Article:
In the fine print, many document preparation services state they are not law firms, cannot provide legal advice, and recommend that you consult an attorney for legal advice. Here's a word for word example from one web site: "This site is not a substitute for legal counsel.... You should consult legal counsel to determine applicable law for your situation." And from another: "[Our document preparation service] is not a substitute for an attorney or law firm." Only licensed attorneys can practice law and provide legal advice to clients, so these firms are wisely protecting themselves by making it clear that they are not in the business of providing legal advice; they are in the business of preparing whatever forms or filing you tell them to. Thus, the computer programmer's old adage, Garbage In, Garbage Out, applies. If you tell them to form a Nevada LLC, when you really need a California S corporation, they will in all likelihood produce a technically sufficient LLC, but it won't meet your actual business legal needs. Likewise, if you choose not to elect S-corporation status, and end up paying higher taxes as a C-corporation, this is not their fault; they are counting on you to know what you need, or to have consulted a lawyer and/or tax accountant before coming to them.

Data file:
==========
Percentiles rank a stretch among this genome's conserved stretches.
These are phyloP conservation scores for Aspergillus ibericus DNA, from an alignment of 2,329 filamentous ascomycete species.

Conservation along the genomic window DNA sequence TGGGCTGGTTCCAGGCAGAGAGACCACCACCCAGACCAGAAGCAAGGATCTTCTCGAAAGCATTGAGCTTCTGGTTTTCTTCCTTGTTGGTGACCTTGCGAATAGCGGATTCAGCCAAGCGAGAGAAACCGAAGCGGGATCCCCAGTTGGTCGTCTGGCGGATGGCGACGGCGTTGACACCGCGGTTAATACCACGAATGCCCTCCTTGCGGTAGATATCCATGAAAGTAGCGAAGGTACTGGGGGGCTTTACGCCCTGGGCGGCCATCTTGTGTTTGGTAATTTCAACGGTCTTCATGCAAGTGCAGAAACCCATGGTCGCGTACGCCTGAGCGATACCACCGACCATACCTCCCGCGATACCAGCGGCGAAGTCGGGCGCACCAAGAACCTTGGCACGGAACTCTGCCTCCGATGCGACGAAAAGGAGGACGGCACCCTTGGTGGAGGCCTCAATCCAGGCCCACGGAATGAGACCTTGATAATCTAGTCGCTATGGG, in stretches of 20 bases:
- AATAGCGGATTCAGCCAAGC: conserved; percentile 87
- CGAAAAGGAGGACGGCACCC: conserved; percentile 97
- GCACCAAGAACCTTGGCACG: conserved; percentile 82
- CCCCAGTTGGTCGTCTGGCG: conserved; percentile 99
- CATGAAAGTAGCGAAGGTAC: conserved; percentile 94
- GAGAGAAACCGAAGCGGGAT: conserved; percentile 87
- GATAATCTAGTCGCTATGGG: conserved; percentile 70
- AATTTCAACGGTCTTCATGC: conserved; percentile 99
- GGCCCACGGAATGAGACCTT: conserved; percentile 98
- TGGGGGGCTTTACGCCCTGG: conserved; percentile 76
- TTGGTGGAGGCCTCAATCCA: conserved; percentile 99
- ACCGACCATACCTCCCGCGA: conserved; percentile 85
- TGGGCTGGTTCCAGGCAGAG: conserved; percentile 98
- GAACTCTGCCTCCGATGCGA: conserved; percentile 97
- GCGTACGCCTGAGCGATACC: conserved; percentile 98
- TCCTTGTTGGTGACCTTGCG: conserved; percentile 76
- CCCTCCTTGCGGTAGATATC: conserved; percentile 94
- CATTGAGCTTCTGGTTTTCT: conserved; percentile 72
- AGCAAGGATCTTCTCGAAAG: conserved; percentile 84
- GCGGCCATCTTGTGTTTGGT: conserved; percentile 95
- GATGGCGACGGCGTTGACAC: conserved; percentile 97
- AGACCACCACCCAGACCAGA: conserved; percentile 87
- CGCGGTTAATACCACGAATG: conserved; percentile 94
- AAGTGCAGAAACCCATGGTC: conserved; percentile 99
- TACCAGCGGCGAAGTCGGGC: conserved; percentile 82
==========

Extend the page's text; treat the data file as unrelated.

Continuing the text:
Many incorporation services would apparently seem to remedy this situation with lengthy FAQs and learning centers, but, frankly, a few minutes or even a few hours of research is not a substitute for a lawyer's college degree, three years of law school, and additional on-the-job training and annual continuing legal education. Any paralegal or incorporation service whose employees do provide legal advice is engaged in the unethical practice of law without a license, a crime in most jurisdictions, and their legal advice, for more reasons than one, should be taken with a grain of salt. Better yet, terminate your relationship with any such person immediately.